Thursday, June 5, 2008

A Book Report on…

Saint Thomas Aquinas: "The Dumb Ox" by G.K. Chesterton

By Charles R. Geter, June 5, 2008

Publication Information: Published by Doubleday, 1956 (written 1933)


In St. Thomas Aquinas, G.K. Chesterton aims to give his readers a sketch of Aquinas, and his aim is for it to "lead those who have hardly even heard of St. Thomas Aquinas to read about him in better books."

Chesterton wrote this biography with the knowledge that many non-Christians would read it, and so he did not try to "heathenize" Aquinas for their comfort, but instead he works to explain the basics of St. Thomas's philosophy, and at the same time he gives an outline of Aquinas that even non-Christians can follow. He compares Aquinas with St. Francis in his first chapter, and in each new chapter he deals with another aspect of St. Thomas's life, whether it be his philosophy, major events in his life, or his personality. The last chapter concerns Martin Luther and how his heretical beliefs were so opposed to the philosophy of Aquinas. In the end, the conclusion of Chesterton is that the philosophical explorations of St. Thomas in the Middle Ages was more advanced than the Renaissance, and most all that followed it. His point is that Aquinas's philosophy was a thrust in an entirely new direction, while the Renaissance was just a revival of an old and dead thing.

G.K. Chesterton is one of the most brilliant and influential Catholic writers of the 20th Century. His biography of St. Thomas Aquinas is exciting to read not solely because of Chesterton's wit and skill with the pen, but also because of the great man about whom he is writing. The excellence of this book is that it gives the reader an especially vivid picture of Aquinas and the basics of his philosophy. The format of this book differs from the usual biography of a Saint; the life of St. Thomas is not laid out here for us in the manner of a set of dates. Rather than bore us with yet another outline of Aquinas' earthly life, Chesterton shows us an outline of his mind. Do not misunderstand me; he does write about the actual man, and not just his philosophy. Imagine a movie where there are 4 separate plots being told, yet by the end all the characters have connected in some way, and the seemingly disjointed plot has developed into a brilliant story. That will give you an idea of how Saint Thomas Aquinas is structured; yet the beauty of his writing is noticeable from the very beginning of the book.

The great thing about this book is that it gives some insight into the philosophy of St. Thomas, but with comparative simplicity, so that you can "get your feet wet" without getting lost. I will admit that while Chesterton's book is not an easy read, it is firmly, almost perfectly ground in the intermediate level. Anyone who is willing to put in a little effort should be able to understand the content of this book, and get something good out of it. One thing that I found interesting was that St. Thomas Aquinas disagreed often with St. Augustine. I never really thought about the idea that one Saint could disagree strongly with another Saint. Come on, they're both in heaven, right? But St. Thomas did in fact disagree with Augustine, whose medieval followers thought that their wisdom came entirely from within, while St. Thomas Aquinas wanted to show that Faith and Reason were both needed. Revelation can guide man, but Reason alone could not do this. What Reason can and should do is prepare men to receive Faith. Reason also should be used to express tenets of the Faith in a scientific manner. And lastly, Reason should be used by Christians to defend their Faith. Chesterton shows with aplomb that St. Thomas Aquinas' philosophy is really the most advanced we know of; that after the Protestant Reformation there was some regression in philosophy, and the prevalent philosophers of the 1900s who suggest that we don't even know if we exist, are really ages behind Aquinas in their thinking. And this needs to be said, because philosophies of the 1900s can be dangerous because of their sheer absurdity. There is so much to this book that you can read it over again and look at it more closely, and get more out of it.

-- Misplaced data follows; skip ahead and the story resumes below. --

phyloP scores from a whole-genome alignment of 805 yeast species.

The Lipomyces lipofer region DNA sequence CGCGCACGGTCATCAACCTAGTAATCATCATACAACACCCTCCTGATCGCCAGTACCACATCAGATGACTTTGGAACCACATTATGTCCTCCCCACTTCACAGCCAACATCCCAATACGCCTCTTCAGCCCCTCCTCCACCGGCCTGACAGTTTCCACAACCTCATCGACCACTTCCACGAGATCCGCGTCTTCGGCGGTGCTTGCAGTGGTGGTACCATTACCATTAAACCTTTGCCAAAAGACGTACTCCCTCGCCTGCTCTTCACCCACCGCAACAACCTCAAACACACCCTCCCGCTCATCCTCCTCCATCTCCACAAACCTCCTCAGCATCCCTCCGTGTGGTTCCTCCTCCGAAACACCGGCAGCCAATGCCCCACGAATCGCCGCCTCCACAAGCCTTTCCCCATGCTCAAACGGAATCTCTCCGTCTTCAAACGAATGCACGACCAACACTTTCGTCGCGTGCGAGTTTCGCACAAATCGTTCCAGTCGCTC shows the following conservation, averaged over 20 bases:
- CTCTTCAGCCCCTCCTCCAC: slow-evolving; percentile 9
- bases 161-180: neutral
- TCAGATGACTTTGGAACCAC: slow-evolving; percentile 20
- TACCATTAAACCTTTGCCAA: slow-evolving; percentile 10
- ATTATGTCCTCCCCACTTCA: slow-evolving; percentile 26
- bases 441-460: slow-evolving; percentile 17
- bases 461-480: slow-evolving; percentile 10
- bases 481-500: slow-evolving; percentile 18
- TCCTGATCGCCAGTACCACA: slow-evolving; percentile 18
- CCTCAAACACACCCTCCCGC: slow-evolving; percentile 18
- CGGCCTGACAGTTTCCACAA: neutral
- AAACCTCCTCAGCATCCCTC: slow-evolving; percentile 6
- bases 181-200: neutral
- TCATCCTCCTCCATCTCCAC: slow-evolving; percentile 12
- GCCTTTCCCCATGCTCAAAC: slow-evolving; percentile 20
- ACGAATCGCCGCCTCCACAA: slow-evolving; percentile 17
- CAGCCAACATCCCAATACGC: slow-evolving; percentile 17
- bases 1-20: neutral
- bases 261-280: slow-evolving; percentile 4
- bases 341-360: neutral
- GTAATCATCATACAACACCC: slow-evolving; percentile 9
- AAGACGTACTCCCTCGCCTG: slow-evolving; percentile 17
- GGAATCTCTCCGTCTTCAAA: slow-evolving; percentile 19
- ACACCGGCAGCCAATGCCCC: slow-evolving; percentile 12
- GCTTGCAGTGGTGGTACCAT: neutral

There is something about Chesterton's writing; his witty, yet substantive rebuttals to the attacks on Catholicism (or even traditional morality) are always disarming, and he wields his pen like a swordsman, who is skilled at disarming his foes. But his biography of St. Thomas Aquinas gets deeper than simple rebuttals; his genuine interest of and admiration for Aquinas makes him the perfect candidate to write his biography. I can't help but appreciate that he was able to fit such an amazingly deep and fascinating biography into such a small book. Chesterton's "sketch" is compact, but it is so well written and deep that this is in no way a negative point. The majority of what he leaves out is information that we don't need. What we get is simply an excellent, moving biography of a great Saint. I read once that books are more important for what they don't say than what they do say. And that leads me to think that you should never judge a book by its size either. Some books are huge, but they have nothing to say. Let that never be said about Chesterton's "St. Thomas Aquinas".

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